Verdict: Stop doing this!

According to the article by Dr. Leong and Dr. Seah, “The skin on fruit and vegetables like potatoes, apples, carrots and citrus fruits are packed with beneficial nutrients. An apple with skin, for example, contains up to 332% more vitamin K, 142% more vitamin A, 115% more vitamin C and 20% more calcium than a peeled apple. Meanwhile, a boiled potato with skin has up to 175% more vitamin C than a peeled potato.”

Furthermore, the skin of fruits and veggies contain a lot of fibre that is good for us. It is recommended to simply wash fruits and vegetables thoroughly and enjoy the fruits and veggies with skin!


Where Do These Myths Come From?

There are obviously many more of these myths that we have come to believe or practise in our lives. While most of us heard it from our elders, our parents, or our friends, where do they actually start?

Culture preservation

Some myths were set to preserve a cultural practice. According to an article by Anahita Dehmoobad Sharifabadi, Chantalle Clarkin, and Asif Doja, “ Gotesky in 1952 described the function of myths as being to ‘maintain and preserve a culture against disruption and destruction. This definition holds true in contemporary medicine; myths serve to preserve belief systems.”

So certain myths were concocted to ensure the continuity of cultural practices. While it may have been done long ago, they have seemed to persevere through time.

Generational passed down

The myths that were formed from long ago persevered through time as generations after generations passed on the misinformation. Our mothers heard it from their mothers, and their mothers were told by their mothers and so on and so forth. 

Growing up in our Asian community simply adds to the issue at hand as we are being fed different myths from different groups. Over time, these myths simply become acceptable practices among us.

While the myths may not be accurate, our elder generation might possibly have gotten more context on them than we ever did. As time went by, the translations have gotten a little lost and most of us don’t even get an explanation to the myths. Some of us just accept them. After all, if it doesn’t hurt us, what’s the harm, right?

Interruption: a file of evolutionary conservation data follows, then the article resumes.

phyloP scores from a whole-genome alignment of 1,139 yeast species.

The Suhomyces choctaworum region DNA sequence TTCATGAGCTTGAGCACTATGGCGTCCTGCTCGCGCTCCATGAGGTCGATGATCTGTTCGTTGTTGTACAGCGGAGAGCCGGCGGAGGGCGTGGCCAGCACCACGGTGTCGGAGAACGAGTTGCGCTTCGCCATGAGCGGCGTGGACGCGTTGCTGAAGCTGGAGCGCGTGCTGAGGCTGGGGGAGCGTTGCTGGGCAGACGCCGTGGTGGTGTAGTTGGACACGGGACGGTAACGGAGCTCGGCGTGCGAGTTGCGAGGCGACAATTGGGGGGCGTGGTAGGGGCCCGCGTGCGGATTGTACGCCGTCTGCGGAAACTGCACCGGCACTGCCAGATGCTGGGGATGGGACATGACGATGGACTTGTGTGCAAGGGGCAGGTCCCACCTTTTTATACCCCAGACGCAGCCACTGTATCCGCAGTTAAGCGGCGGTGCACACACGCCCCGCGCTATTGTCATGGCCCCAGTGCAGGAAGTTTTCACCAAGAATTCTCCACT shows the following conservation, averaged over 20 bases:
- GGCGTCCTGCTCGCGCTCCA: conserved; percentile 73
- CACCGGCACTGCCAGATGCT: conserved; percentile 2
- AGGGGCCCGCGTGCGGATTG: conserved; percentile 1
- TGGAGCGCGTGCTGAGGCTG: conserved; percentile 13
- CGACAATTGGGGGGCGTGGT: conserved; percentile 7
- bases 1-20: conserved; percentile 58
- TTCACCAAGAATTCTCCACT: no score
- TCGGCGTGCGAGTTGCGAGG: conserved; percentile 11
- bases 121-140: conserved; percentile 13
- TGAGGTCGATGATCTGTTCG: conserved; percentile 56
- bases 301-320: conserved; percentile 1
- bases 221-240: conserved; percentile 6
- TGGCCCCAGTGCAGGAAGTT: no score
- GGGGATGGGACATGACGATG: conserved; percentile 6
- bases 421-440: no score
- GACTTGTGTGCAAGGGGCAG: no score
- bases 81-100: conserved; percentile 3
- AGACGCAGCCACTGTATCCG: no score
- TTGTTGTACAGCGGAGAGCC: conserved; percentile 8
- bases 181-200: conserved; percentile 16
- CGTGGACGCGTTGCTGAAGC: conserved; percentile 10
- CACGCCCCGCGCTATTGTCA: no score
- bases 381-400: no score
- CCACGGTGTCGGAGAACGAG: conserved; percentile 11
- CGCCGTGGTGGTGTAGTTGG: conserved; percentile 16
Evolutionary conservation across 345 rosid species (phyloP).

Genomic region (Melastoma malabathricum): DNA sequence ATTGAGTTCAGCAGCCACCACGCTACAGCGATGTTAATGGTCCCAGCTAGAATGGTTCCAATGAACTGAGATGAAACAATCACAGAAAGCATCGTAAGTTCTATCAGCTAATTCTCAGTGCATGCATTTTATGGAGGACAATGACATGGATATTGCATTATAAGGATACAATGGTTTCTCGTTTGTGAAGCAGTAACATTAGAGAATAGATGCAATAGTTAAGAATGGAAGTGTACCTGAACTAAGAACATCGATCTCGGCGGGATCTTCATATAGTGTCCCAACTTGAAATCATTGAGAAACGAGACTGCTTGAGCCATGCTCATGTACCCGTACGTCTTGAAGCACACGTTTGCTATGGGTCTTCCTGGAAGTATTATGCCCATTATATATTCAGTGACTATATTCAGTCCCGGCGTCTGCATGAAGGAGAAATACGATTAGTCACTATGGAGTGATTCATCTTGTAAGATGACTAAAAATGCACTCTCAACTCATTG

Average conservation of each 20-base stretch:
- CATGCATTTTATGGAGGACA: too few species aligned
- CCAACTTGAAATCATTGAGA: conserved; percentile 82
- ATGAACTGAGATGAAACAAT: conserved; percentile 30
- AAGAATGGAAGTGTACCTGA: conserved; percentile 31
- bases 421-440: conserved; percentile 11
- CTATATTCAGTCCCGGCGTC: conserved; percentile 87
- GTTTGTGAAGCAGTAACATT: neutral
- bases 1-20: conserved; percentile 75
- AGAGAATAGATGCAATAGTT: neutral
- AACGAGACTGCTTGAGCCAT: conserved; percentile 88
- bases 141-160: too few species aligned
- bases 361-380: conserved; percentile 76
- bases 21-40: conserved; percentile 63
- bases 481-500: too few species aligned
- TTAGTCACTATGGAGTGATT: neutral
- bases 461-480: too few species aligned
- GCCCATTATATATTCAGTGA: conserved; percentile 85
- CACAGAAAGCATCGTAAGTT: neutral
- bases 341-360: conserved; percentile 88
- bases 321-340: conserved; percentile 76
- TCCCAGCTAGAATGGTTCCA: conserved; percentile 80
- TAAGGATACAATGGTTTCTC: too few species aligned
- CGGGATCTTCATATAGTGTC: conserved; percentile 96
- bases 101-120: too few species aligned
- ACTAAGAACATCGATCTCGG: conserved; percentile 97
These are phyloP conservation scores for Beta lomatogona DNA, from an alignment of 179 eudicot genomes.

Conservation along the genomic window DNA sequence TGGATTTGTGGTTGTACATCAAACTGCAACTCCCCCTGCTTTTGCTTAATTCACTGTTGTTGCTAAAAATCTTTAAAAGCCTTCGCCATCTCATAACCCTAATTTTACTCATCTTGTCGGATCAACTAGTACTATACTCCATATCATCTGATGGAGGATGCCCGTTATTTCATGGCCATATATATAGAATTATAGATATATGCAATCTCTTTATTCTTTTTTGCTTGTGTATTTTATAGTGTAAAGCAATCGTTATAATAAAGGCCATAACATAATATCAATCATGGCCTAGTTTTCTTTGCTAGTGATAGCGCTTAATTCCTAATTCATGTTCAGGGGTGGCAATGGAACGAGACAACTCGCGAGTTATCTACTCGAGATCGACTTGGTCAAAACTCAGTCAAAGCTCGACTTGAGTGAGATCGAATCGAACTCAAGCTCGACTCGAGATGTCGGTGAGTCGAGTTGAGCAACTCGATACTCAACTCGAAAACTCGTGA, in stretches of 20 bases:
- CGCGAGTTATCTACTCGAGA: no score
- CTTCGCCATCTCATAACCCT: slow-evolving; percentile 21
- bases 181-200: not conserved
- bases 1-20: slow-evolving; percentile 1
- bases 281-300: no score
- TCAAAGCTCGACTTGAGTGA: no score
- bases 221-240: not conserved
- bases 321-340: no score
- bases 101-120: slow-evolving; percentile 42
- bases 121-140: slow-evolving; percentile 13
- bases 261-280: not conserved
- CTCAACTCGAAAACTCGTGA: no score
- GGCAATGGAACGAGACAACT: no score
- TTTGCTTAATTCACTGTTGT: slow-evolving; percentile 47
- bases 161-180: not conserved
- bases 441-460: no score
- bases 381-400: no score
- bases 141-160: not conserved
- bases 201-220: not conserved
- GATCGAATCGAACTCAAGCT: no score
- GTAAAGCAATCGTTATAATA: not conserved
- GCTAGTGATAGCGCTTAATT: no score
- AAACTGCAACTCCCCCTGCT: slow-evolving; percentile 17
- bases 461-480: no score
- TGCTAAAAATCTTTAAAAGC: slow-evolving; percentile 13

Telling Fact From Fiction

As a generation of the digital age, we are provided with an array of ways to help us identify facts from myths. Here are some ways you can get all the information you need whenever in doubt.

Just Google it!

Every piece of information is at your fingertips, all you have to do is search. Although there is a lot of false information, generally information on health is not as misleading.

However, it is important to note that you should only Google for general information about health and not for self diagnosis. For any health complication or illness, refer to the experts, the doctors!

Ask a medical practitioner

If you find yourself in a situation where your health is affected and you are doubting any information or advice you’ve heard before, you can always ask someone in the field.

They will be able to help you determine if what you hear is true or not or whether it benefits your health or not. Though there sometimes will be contradicting opinions from modern medical practitioners and traditional medical practitioners, they both have your well-being as a priority. You can make a judgement call on which advice you feel is better suited to you.



While these lifestyle myths can be untrue or even funny at times, they are never meant to be harmful. In fact, most of them were aimed to “save” you. Whatever you feel is beneficial for you and your family, it’s great to practise. 

So how many myths did we debunk for you today? Were just as surprised to learn them as we are? Now that you know, you can do your part and educate your loved ones too.